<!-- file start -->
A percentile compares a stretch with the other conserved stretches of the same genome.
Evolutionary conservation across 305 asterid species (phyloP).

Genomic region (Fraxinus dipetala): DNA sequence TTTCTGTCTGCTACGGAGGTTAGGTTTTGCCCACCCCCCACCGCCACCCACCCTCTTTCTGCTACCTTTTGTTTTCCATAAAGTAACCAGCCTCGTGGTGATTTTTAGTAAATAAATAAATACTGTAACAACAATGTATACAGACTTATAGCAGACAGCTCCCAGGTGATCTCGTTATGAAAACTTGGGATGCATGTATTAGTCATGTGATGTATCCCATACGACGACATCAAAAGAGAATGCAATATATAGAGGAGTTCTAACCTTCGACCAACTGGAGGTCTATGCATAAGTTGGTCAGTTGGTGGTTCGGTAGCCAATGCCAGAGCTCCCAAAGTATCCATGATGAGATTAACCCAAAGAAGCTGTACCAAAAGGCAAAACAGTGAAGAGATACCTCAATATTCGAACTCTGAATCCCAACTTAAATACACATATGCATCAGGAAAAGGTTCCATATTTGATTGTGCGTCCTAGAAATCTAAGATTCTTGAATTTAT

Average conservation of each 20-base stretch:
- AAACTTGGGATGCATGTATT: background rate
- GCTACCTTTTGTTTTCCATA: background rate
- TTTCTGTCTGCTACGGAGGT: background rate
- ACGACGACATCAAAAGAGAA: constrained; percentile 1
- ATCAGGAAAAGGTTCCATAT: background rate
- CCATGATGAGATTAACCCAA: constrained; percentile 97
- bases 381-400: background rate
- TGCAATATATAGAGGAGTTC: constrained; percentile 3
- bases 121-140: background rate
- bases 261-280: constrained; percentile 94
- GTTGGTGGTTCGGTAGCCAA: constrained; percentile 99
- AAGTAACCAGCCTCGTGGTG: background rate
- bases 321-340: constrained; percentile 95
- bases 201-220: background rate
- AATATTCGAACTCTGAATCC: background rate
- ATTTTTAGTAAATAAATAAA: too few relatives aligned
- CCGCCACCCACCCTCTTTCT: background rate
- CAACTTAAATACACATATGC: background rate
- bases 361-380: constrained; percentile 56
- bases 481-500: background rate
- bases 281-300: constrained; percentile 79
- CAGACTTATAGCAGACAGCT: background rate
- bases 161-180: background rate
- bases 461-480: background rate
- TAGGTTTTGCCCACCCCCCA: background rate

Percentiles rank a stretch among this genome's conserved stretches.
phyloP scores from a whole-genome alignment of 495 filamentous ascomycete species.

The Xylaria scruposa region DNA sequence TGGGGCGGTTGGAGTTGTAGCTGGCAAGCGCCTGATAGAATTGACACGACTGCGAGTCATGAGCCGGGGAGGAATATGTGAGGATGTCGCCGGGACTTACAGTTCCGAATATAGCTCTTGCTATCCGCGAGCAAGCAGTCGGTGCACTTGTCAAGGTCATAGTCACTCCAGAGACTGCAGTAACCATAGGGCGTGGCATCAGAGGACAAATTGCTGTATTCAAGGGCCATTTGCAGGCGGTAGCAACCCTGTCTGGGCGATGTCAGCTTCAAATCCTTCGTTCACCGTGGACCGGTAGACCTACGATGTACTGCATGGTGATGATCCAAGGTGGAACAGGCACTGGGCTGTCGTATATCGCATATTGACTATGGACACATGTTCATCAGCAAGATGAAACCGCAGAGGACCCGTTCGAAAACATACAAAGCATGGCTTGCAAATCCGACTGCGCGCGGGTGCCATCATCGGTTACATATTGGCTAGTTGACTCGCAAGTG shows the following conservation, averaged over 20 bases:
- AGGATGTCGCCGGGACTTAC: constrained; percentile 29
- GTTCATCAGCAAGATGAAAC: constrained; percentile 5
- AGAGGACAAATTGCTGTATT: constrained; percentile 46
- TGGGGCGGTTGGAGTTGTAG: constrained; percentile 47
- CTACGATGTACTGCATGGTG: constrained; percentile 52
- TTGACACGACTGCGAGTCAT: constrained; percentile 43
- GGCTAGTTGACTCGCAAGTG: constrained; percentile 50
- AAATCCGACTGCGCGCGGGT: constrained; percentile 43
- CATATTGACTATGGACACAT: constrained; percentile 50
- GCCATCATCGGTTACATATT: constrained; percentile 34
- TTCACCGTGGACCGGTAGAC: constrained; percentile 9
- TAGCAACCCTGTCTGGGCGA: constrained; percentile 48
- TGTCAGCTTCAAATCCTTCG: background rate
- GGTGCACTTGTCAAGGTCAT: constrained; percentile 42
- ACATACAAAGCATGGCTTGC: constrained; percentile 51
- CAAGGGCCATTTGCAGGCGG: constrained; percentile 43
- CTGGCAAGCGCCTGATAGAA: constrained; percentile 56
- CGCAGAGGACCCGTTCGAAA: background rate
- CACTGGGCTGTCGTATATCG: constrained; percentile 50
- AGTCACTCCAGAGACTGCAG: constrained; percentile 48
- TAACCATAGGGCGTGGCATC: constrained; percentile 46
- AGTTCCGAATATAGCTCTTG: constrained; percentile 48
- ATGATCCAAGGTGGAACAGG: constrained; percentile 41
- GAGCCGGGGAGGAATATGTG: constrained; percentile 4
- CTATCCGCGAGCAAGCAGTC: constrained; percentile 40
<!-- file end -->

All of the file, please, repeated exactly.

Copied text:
A percentile compares a stretch with the other conserved stretches of the same genome.
Evolutionary conservation across 305 asterid species (phyloP).

Genomic region (Fraxinus dipetala): DNA sequence TTTCTGTCTGCTACGGAGGTTAGGTTTTGCCCACCCCCCACCGCCACCCACCCTCTTTCTGCTACCTTTTGTTTTCCATAAAGTAACCAGCCTCGTGGTGATTTTTAGTAAATAAATAAATACTGTAACAACAATGTATACAGACTTATAGCAGACAGCTCCCAGGTGATCTCGTTATGAAAACTTGGGATGCATGTATTAGTCATGTGATGTATCCCATACGACGACATCAAAAGAGAATGCAATATATAGAGGAGTTCTAACCTTCGACCAACTGGAGGTCTATGCATAAGTTGGTCAGTTGGTGGTTCGGTAGCCAATGCCAGAGCTCCCAAAGTATCCATGATGAGATTAACCCAAAGAAGCTGTACCAAAAGGCAAAACAGTGAAGAGATACCTCAATATTCGAACTCTGAATCCCAACTTAAATACACATATGCATCAGGAAAAGGTTCCATATTTGATTGTGCGTCCTAGAAATCTAAGATTCTTGAATTTAT

Average conservation of each 20-base stretch:
- AAACTTGGGATGCATGTATT: background rate
- GCTACCTTTTGTTTTCCATA: background rate
- TTTCTGTCTGCTACGGAGGT: background rate
- ACGACGACATCAAAAGAGAA: constrained; percentile 1
- ATCAGGAAAAGGTTCCATAT: background rate
- CCATGATGAGATTAACCCAA: constrained; percentile 97
- bases 381-400: background rate
- TGCAATATATAGAGGAGTTC: constrained; percentile 3
- bases 121-140: background rate
- bases 261-280: constrained; percentile 94
- GTTGGTGGTTCGGTAGCCAA: constrained; percentile 99
- AAGTAACCAGCCTCGTGGTG: background rate
- bases 321-340: constrained; percentile 95
- bases 201-220: background rate
- AATATTCGAACTCTGAATCC: background rate
- ATTTTTAGTAAATAAATAAA: too few relatives aligned
- CCGCCACCCACCCTCTTTCT: background rate
- CAACTTAAATACACATATGC: background rate
- bases 361-380: constrained; percentile 56
- bases 481-500: background rate
- bases 281-300: constrained; percentile 79
- CAGACTTATAGCAGACAGCT: background rate
- bases 161-180: background rate
- bases 461-480: background rate
- TAGGTTTTGCCCACCCCCCA: background rate

Percentiles rank a stretch among this genome's conserved stretches.
phyloP scores from a whole-genome alignment of 495 filamentous ascomycete species.

The Xylaria scruposa region DNA sequence TGGGGCGGTTGGAGTTGTAGCTGGCAAGCGCCTGATAGAATTGACACGACTGCGAGTCATGAGCCGGGGAGGAATATGTGAGGATGTCGCCGGGACTTACAGTTCCGAATATAGCTCTTGCTATCCGCGAGCAAGCAGTCGGTGCACTTGTCAAGGTCATAGTCACTCCAGAGACTGCAGTAACCATAGGGCGTGGCATCAGAGGACAAATTGCTGTATTCAAGGGCCATTTGCAGGCGGTAGCAACCCTGTCTGGGCGATGTCAGCTTCAAATCCTTCGTTCACCGTGGACCGGTAGACCTACGATGTACTGCATGGTGATGATCCAAGGTGGAACAGGCACTGGGCTGTCGTATATCGCATATTGACTATGGACACATGTTCATCAGCAAGATGAAACCGCAGAGGACCCGTTCGAAAACATACAAAGCATGGCTTGCAAATCCGACTGCGCGCGGGTGCCATCATCGGTTACATATTGGCTAGTTGACTCGCAAGTG shows the following conservation, averaged over 20 bases:
- AGGATGTCGCCGGGACTTAC: constrained; percentile 29
- GTTCATCAGCAAGATGAAAC: constrained; percentile 5
- AGAGGACAAATTGCTGTATT: constrained; percentile 46
- TGGGGCGGTTGGAGTTGTAG: constrained; percentile 47
- CTACGATGTACTGCATGGTG: constrained; percentile 52
- TTGACACGACTGCGAGTCAT: constrained; percentile 43
- GGCTAGTTGACTCGCAAGTG: constrained; percentile 50
- AAATCCGACTGCGCGCGGGT: constrained; percentile 43
- CATATTGACTATGGACACAT: constrained; percentile 50
- GCCATCATCGGTTACATATT: constrained; percentile 34
- TTCACCGTGGACCGGTAGAC: constrained; percentile 9
- TAGCAACCCTGTCTGGGCGA: constrained; percentile 48
- TGTCAGCTTCAAATCCTTCG: background rate
- GGTGCACTTGTCAAGGTCAT: constrained; percentile 42
- ACATACAAAGCATGGCTTGC: constrained; percentile 51
- CAAGGGCCATTTGCAGGCGG: constrained; percentile 43
- CTGGCAAGCGCCTGATAGAA: constrained; percentile 56
- CGCAGAGGACCCGTTCGAAA: background rate
- CACTGGGCTGTCGTATATCG: constrained; percentile 50
- AGTCACTCCAGAGACTGCAG: constrained; percentile 48
- TAACCATAGGGCGTGGCATC: constrained; percentile 46
- AGTTCCGAATATAGCTCTTG: constrained; percentile 48
- ATGATCCAAGGTGGAACAGG: constrained; percentile 41
- GAGCCGGGGAGGAATATGTG: constrained; percentile 4
- CTATCCGCGAGCAAGCAGTC: constrained; percentile 40